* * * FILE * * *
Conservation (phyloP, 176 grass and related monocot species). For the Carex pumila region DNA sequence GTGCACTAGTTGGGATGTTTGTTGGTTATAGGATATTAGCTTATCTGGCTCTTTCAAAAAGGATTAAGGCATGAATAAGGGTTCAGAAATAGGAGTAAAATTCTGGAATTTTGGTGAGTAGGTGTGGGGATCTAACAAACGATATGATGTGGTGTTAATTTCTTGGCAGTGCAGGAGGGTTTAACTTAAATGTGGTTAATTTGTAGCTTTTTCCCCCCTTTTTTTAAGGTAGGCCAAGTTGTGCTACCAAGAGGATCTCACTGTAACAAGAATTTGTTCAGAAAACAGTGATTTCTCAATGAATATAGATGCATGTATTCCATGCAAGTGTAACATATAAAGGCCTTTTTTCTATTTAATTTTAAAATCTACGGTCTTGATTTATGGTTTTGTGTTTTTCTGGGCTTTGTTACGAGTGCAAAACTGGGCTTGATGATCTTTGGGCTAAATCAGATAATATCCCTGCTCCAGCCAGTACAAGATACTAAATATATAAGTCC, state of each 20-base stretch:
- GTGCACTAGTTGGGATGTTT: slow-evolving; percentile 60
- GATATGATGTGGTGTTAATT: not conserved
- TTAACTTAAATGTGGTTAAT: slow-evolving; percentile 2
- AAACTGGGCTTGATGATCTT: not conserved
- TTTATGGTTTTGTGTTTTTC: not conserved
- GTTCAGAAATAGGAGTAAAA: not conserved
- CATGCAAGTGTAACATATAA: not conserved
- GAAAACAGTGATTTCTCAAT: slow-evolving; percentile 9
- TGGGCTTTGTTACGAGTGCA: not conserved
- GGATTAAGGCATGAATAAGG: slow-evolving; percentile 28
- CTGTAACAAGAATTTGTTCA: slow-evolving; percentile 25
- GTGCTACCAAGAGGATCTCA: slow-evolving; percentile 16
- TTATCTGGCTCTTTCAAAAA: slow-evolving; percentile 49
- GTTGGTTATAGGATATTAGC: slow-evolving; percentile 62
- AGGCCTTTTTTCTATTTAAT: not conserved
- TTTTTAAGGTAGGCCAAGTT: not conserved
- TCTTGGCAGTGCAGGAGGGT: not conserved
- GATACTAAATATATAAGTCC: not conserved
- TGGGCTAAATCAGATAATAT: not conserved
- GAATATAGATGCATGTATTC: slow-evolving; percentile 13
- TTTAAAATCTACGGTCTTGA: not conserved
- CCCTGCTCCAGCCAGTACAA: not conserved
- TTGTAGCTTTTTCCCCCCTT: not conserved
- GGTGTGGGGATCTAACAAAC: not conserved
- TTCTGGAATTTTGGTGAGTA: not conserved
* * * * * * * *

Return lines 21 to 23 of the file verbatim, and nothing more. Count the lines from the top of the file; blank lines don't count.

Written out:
- GAATATAGATGCATGTATTC: slow-evolving; percentile 13
- TTTAAAATCTACGGTCTTGA: not conserved
- CCCTGCTCCAGCCAGTACAA: not conserved